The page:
Please read the background information in the slides at
Elahe is investigating potential scheduling algorithms (note: this means, what kinds of algorithms are useful, from an operations research point of view, in developing scheduler ‘controllers’), and as part of that development, she is building prototype cost functions and evaluations of the resulting observations. Currently she is investigating ‘approximate optimal control’ solutions. The scheduling algorithms are focused on optimizing observations within a single night.
One of the areas we would like to investigate is what should the ‘features’ used to weight the desired next field be? (see slide 17 of Elahe’s slides on the confluence page)
For example: would it be useful to combine skybrightness (in each field, in each filter), seeing (in each field, in each filter), and cloud transparency (in each field) a SNR or m5 depth in each field/filter feature?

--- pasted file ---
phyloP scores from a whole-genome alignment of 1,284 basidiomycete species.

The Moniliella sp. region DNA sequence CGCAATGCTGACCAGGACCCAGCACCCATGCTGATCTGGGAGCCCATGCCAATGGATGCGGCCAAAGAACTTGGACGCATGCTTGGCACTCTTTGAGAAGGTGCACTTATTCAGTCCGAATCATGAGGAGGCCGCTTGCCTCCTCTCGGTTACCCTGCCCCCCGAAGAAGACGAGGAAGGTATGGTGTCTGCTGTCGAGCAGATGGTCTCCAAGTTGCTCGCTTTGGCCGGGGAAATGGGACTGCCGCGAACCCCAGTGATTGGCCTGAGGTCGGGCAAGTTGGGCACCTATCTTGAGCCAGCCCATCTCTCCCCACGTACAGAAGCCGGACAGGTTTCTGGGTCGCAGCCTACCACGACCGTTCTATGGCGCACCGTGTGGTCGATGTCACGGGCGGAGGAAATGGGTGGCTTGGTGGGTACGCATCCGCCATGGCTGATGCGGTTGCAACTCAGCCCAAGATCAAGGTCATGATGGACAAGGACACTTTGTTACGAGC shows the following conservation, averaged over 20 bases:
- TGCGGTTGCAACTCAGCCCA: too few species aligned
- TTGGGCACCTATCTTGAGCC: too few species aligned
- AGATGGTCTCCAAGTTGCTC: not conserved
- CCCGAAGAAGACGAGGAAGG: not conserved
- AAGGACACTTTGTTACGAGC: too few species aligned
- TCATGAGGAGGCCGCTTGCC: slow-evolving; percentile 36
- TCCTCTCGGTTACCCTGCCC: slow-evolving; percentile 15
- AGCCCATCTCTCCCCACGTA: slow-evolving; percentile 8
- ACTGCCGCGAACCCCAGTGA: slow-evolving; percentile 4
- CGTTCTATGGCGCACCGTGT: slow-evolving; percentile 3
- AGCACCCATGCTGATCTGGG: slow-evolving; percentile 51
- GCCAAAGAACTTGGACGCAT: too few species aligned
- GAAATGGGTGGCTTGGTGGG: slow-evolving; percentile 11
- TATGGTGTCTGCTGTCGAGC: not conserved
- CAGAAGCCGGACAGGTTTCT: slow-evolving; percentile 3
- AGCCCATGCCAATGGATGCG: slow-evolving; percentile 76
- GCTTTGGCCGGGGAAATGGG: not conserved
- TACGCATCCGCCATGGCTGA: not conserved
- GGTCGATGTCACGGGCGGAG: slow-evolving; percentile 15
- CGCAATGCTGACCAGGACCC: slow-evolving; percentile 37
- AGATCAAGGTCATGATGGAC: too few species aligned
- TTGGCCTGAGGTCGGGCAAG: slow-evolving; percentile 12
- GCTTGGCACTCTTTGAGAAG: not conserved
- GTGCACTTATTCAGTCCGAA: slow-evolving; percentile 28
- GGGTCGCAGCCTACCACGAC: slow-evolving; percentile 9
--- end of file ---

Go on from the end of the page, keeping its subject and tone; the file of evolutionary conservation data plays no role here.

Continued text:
If different features drive different behavior for the scheduler, they should presumably not be combined. So if we have a cloud mask (0 = no clouds, 1 = clouds) and a separate skybrightness estimate, perhaps that drives the scheduler to behave differently than it would if these values were combined – i.e., with clouds separate the scheduler might be more driven to move to a different field, but with everything combined the scheduler might be more likely to change the filter but stay in one part of the sky.